CareerBuilder Builds Toward IPO

Online job site CareerBuilder’s pending IPO comes hot on the heels of a
freshly minted strategic partnership with the biggest name in high-tech
– Microsoft.

The deal with Microsoft could give the CareerBuilder initial public
offering an added boost when it comes out (possibly any day now) and may
give the company a valuable, long-term ally to help it compete in the
highly competitive online employment market.

There must be dozens of Web sites specializing in information and
listings services for employers and jobseekers – Monster.com, Career
Mosaic and HotJobs are among the more well-known. There also are other
online sites where jobs can be advertised and found – at portals such as
AOL and on corporate sites, where employers post their own openings.

But the potential market is huge. Forrester Research projects the online
recruitment market will hit $1.7 billion by 2003, more than 16 times the
$105 million in 1998. Which, of course, explains Microsoft’s interest.

Until this month, Microsoft was just another corporate customer of
CareerBuilder, which offers employers the chance to directly target job
candidates in a number of online communities as well as access to the
CareerBuilder Network, where they can post job ads.

CareerBuilder claims 645 corporate clients in several industries through
March 31, including Bristol-Myers Squibb Co., GTE Internetworking,
PricewaterhouseCoopers and Taco Bell.

This month, however, Microsoft became a partner, investing $18 million
in CareerBuilder for 1.37 million shares. CareerBuilder will take over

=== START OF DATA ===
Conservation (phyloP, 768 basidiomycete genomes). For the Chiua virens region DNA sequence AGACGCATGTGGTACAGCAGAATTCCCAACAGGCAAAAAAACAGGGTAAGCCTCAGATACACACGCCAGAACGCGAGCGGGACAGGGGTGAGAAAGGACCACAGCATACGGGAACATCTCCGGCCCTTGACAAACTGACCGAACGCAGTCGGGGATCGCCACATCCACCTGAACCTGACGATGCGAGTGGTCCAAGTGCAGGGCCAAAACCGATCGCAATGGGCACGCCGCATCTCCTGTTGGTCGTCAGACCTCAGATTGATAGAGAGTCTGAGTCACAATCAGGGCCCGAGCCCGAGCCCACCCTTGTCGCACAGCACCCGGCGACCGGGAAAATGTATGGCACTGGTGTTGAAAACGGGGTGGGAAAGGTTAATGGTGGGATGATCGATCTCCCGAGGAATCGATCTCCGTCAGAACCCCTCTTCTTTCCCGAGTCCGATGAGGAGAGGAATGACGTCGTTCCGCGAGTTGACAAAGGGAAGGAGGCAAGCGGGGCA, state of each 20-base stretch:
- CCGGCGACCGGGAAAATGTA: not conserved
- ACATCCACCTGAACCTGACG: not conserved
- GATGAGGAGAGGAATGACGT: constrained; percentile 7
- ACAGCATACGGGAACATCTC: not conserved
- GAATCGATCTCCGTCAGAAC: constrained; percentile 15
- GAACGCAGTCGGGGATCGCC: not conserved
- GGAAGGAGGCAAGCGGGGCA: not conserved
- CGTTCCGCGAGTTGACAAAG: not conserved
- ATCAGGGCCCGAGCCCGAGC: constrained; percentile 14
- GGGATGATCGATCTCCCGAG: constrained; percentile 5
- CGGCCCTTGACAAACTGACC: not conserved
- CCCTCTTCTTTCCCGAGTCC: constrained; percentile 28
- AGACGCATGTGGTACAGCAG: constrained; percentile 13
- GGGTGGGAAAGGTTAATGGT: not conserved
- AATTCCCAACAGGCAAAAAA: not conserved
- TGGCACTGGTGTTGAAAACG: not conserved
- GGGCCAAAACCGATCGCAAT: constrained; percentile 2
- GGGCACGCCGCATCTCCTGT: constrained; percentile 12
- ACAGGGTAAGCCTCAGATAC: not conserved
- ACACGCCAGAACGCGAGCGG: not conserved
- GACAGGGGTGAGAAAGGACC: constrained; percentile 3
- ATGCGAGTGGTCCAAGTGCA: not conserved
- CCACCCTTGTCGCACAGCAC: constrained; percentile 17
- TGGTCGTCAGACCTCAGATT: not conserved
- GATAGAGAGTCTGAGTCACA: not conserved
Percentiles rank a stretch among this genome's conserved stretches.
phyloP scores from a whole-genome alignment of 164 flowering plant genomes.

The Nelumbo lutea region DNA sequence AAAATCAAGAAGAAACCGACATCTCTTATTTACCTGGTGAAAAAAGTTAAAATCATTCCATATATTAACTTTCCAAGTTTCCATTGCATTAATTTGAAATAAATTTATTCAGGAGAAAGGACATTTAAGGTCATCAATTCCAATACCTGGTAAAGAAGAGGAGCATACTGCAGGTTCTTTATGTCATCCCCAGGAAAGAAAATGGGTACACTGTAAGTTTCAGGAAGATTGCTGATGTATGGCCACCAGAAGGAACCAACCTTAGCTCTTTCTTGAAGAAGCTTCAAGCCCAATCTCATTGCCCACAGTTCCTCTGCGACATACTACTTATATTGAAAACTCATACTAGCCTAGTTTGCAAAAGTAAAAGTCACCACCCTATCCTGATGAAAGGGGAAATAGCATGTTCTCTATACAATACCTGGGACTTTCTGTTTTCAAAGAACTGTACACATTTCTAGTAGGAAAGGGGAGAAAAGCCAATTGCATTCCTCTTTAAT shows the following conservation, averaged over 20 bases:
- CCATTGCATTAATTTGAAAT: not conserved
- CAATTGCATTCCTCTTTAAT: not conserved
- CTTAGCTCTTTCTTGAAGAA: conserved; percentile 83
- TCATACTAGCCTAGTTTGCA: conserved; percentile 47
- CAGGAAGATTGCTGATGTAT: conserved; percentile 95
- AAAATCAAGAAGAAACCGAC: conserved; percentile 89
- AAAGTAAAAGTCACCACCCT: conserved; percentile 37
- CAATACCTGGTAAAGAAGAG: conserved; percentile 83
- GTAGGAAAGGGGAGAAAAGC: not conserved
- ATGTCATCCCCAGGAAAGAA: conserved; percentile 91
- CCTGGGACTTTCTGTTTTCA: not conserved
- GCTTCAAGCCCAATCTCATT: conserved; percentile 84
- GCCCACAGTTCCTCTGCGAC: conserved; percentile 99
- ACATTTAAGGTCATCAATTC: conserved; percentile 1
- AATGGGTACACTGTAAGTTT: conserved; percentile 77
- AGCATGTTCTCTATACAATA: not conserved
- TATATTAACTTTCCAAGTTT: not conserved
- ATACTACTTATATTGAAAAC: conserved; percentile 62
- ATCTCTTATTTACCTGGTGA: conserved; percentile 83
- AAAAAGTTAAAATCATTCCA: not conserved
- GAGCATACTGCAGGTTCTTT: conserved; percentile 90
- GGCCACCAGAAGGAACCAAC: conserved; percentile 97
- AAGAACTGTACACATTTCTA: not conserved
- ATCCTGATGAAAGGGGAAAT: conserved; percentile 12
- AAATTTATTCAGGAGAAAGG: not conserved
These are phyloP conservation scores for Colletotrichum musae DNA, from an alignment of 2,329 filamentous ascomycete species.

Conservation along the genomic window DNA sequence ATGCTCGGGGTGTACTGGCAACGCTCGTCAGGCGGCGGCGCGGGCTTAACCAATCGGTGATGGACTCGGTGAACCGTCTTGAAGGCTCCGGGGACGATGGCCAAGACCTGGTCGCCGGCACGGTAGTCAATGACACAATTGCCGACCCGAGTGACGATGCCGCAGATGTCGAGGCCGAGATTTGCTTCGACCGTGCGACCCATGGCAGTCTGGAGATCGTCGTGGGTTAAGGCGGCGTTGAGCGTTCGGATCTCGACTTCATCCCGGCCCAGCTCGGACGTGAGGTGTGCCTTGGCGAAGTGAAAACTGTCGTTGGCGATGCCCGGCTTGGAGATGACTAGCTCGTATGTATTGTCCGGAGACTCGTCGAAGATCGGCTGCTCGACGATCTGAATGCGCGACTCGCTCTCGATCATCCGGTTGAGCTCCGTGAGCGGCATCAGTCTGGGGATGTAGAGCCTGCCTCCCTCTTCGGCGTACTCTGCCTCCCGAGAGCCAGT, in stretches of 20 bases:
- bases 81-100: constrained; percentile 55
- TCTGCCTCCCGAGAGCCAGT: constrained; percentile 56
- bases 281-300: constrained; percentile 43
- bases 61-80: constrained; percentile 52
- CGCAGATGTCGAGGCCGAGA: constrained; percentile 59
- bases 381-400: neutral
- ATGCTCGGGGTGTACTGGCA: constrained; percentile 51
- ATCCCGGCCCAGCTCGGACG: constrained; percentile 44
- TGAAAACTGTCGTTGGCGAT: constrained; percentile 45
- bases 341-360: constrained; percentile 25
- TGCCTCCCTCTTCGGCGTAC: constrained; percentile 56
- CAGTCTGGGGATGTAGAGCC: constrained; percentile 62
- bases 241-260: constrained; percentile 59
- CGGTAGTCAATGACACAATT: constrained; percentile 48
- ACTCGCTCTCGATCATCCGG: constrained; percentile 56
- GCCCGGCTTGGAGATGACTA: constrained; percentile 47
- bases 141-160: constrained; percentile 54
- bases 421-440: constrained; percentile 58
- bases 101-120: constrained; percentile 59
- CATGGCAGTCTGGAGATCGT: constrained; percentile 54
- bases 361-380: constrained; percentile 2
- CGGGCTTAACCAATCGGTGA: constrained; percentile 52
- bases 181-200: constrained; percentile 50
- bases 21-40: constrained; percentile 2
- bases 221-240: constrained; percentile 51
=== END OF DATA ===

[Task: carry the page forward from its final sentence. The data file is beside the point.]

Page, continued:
development of career sites for Microsoft Network and Microsoft
Sidewalk, which will become part of CareerBuilder Network.

Besides extending its network, this move gives CareerBuilder a chance to
shine where Microsoft has stumbled – the development of online content.
The upside here could be big.

CareerBuilder has an accumulated deficit of $26.2 million through March
31, but the company shows indications that it can grow into
profitability. Revenues jumped from $1.9 million in 1997 to $7 million
last year, a 264% increase. That pace slowed to 166% in the recent first
quarter, when the company reported revenue of $2.8 million, compared to
$1.1 million in Q1 ’98.

Net losses, meanwhile, rose from $7.3 million in ’97 to $12 million last
year, a 64% hike. The net loss for Q1 went from $3.1 million in 1998 to
the recent quarter’s $4.4 million, a 44% increase and a promising trend
for CareerBuilder.

CareerBuilder has a well-organized site, good revenue growth, a new key
partner and a large market to compete in. It also has a weakness – an
over-reliance on the sales force of Automatic Data Processing (ADP), a
human resources services vendor.

Sales generated through ADP grew from 21% in the fourth quarter of last
year to 34% in the past quarter.

Worse, CareerBuilder is paying out huge commissions on ADP sales –
anywhere from 33% to 50%. The contract with ADP is good until January
2002, after which ADP has an option to terminate. CareerBuilder must
decrease its reliance on ADP or it could face major problems two years
hence.

CareerBuilder hopes to raise $49.5 million in the offering of 4.5
million shares in the $10-$12 price range. Underwriters are Credit
Suisse First Boston, BancBoston Robertson Stephens, Hambrecht & Quistand Friedman, Billings, Ramsey & Co. Nasdaq ticker symbol will be CBDR.


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